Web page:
The Future of Dental Education

February 3, 2011

Dr. Ronald G. Smith

This special edition of JCDA features the latest developments at the University of British Columbia faculty of dentistry, the dental school in my home province. This sparked my thoughts on how dental education has changed over the years, and how it will continue to evolve as advances in oral health research and the integration of modern technologies within the learning process take hold.

In fact, it brought to mind an audio interview I heard a few years ago between Dr. Richard Valachovic, executive director of the American Dental Education Association, and Dr. John O'Keefe, JCDA editor-in-chief ( In a discussion on the future of dental education, Dr. Valachovic was asked to speculate on what macro-level developments in the sector would have an impact on Canadian dentistry.

He identified the significant challenges faced by all dental schools in trying to keep pace with new scientific breakthroughs in oral health research. He also outlined the difficulty of trying to teach such dynamic areas of study as genomics, imaging and diagnostics within the constraints of a traditional 4-year undergraduate curriculum.

Rather than attempting to cover all new developments within the curriculum, I believe the profession should adopt a philosophy that encourages dental students to embrace the concept of continuous learning and competency. For example, we could make greater efforts to ensure that graduating dentists are prepared to learn, throughout the course of their career, the skills that will be required to treat the complex oral health needs of the frail elderly, as this population segment will continue to increase.

Another issue identified by Dr. Valachovic was the aging of dental faculty members combined with a scarcity of younger professors to fill these roles when retirements inevitably occur. According to his estimates, nearly half of all dental faculty members in North America are set to retire in the coming decade. Dental schools will likely need to reach out to practising dentists to fill some of these clinical teaching roles. It will be crucial for the Canadian academic community and practising dentists to come together with greater frequency. While some general dentists might perceive a disconnect between dentists in the field and their colleagues in academia, we have mutual needs and we can all make the profession stronger if we function as a united dental community.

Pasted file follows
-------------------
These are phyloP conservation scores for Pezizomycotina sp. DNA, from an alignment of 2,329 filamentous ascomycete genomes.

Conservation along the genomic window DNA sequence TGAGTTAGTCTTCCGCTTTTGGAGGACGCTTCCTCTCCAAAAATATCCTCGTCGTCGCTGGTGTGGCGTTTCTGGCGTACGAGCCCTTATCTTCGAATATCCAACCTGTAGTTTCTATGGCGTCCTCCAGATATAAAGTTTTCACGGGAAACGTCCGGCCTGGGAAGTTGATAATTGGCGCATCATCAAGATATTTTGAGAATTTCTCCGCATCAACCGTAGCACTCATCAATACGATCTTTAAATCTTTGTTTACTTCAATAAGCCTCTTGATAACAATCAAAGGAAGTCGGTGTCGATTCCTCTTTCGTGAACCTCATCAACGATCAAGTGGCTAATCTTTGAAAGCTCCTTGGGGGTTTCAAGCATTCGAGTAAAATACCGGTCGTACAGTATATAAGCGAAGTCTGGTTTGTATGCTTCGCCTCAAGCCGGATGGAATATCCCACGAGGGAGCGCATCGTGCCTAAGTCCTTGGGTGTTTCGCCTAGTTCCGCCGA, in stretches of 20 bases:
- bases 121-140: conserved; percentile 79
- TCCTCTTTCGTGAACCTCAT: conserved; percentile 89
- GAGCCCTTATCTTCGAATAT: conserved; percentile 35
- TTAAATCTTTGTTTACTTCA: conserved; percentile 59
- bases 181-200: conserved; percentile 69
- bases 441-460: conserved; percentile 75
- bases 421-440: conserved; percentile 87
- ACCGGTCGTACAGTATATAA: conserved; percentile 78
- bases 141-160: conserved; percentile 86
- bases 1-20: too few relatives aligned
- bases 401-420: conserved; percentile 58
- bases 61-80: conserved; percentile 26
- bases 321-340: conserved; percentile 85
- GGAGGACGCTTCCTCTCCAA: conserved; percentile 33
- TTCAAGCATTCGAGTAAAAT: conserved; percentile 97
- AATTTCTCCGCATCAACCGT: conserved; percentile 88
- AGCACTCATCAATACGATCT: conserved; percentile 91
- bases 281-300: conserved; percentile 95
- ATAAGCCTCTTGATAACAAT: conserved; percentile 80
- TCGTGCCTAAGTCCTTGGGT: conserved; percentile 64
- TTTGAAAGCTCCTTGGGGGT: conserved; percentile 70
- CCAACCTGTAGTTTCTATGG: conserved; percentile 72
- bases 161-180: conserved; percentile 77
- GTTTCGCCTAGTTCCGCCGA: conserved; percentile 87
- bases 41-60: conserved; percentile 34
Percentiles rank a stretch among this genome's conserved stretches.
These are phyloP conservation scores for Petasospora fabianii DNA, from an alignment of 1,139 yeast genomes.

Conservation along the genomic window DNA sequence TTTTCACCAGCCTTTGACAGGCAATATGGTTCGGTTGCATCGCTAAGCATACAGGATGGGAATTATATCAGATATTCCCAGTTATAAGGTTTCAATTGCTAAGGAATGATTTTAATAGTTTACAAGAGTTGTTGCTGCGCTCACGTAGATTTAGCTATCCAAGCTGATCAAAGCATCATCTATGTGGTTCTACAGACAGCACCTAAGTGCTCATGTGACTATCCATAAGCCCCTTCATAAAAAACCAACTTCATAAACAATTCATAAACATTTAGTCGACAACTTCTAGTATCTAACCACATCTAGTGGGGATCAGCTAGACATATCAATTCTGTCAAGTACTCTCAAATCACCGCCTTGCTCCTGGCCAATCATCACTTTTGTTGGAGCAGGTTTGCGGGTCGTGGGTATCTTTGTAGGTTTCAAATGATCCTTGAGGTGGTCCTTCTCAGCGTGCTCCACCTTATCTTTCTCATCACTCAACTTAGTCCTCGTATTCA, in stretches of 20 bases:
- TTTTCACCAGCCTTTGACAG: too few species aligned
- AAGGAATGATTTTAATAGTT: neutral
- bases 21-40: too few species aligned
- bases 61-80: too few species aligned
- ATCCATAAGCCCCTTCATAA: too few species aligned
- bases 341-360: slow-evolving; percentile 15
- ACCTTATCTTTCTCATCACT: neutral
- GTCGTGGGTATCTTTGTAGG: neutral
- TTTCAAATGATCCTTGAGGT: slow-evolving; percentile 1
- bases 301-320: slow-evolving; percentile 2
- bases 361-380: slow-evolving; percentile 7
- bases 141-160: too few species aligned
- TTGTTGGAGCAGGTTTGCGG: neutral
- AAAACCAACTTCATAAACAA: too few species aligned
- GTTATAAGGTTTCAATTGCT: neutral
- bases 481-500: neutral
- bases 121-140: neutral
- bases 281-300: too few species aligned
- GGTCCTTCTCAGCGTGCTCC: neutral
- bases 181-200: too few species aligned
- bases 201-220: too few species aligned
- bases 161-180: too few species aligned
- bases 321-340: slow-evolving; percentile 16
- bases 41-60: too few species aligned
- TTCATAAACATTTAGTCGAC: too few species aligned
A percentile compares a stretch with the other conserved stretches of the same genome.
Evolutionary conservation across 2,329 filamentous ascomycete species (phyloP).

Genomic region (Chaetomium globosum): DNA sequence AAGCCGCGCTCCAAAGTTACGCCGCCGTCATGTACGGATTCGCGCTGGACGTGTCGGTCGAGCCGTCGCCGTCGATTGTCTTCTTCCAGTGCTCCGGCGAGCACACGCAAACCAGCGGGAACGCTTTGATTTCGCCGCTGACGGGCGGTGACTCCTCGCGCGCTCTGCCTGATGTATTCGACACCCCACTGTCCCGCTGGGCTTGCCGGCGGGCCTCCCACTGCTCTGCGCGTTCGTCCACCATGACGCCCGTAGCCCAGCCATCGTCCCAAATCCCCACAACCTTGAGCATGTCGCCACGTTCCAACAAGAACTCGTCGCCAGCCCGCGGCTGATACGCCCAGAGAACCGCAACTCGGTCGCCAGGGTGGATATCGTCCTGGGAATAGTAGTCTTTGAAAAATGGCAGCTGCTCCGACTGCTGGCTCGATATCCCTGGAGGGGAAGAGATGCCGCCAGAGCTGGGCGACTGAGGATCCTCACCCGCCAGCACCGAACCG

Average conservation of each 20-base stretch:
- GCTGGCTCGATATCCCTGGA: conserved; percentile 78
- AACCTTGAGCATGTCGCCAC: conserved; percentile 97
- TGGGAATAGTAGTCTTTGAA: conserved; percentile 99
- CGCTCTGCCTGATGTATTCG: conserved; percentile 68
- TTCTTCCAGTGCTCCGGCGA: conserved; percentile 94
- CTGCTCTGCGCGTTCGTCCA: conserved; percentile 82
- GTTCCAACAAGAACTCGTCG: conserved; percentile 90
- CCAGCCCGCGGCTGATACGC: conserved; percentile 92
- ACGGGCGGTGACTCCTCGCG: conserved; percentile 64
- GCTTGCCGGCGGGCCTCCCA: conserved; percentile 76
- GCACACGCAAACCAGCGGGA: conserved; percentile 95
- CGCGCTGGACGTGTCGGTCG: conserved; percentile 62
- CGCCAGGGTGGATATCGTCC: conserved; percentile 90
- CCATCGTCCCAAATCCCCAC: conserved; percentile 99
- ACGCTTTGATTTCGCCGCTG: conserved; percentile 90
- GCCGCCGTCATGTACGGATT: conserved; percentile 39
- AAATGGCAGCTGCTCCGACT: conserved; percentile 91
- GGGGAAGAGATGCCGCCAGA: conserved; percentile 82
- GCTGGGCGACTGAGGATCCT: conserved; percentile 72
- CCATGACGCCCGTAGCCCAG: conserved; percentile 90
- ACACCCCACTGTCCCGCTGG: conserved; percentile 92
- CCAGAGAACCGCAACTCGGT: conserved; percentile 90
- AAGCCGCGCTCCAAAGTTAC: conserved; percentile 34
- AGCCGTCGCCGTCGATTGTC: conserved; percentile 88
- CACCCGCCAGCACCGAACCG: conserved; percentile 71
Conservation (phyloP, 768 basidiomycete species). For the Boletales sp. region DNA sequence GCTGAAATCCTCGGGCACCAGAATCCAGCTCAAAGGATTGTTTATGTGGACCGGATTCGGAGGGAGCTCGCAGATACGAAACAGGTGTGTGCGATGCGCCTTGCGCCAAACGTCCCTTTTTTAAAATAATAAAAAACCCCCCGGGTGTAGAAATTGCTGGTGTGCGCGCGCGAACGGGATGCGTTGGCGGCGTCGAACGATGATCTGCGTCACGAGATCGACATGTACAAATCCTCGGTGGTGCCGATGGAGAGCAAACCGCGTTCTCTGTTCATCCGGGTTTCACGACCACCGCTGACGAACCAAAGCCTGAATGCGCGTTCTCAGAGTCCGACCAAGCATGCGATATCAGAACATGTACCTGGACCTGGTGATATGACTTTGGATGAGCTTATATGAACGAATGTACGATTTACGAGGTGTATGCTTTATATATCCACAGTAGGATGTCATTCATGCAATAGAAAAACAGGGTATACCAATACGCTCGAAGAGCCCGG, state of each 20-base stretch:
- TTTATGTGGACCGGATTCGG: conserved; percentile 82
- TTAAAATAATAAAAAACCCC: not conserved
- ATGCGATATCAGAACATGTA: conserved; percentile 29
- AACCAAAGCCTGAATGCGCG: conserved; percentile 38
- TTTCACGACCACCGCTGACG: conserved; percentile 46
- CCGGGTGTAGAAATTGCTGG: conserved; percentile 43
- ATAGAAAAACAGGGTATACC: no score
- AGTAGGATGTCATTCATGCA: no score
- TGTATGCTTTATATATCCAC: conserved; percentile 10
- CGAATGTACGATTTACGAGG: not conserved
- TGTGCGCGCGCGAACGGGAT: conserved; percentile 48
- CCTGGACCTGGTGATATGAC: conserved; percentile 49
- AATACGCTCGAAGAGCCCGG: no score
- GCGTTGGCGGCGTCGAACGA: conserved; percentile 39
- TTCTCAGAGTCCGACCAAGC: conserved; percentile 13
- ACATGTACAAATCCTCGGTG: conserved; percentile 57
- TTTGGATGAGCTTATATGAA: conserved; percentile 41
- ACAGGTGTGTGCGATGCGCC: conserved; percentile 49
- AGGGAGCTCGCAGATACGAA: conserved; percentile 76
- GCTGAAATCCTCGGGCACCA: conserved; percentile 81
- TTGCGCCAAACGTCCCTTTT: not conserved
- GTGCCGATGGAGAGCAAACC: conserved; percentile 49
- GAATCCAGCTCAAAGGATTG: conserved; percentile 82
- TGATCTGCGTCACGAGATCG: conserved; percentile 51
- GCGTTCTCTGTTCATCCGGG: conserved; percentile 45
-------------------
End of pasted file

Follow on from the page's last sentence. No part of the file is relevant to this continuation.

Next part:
Another topic discussed by Dr. Valachovic was the impact of technology on the learning process. The ability of dental students to access clinical information and other resources at the click of a mouse is changing the way dental school is structured. No longer does learning have to take place in a traditional lecture hall at set times. Students learning in small groups, and often at their own pace, is quickly becoming the norm. The physical layout of dental schools is also evolving as clinical learning activities are being shifted from university-based clinics to community- or hospital-based clinics.

The potential shortage of dental faculty and the integration of technology in the curriculum can actually result in educational innovation. Dental schools are beginning to explore ways of sharing the expertise of their professors through the use of streaming video and virtual learning capabilities. For example, at the Nobel Biocare Oral Health Centre at UBC, a professor in Vancouver can now simultaneously broadcast a clinical demonstration to dental students located in the province, across Canada or on the other side of the globe.

The impact of such technologies mirrors the evolution of JCDA as it continues to explore partnerships with universities and publishers, to organize and present useful clinical information for dentists in new formats.

There is no doubt that the dental learning environment is changing at a rapid pace. As some of the traditional walls come down—whether in our lecture halls or between practising dentists and academia—and as we embrace the concept of continuous learning, we can all come together to ensure a thriving Canadian dental profession for the future.


Ronald G. Smith, DDS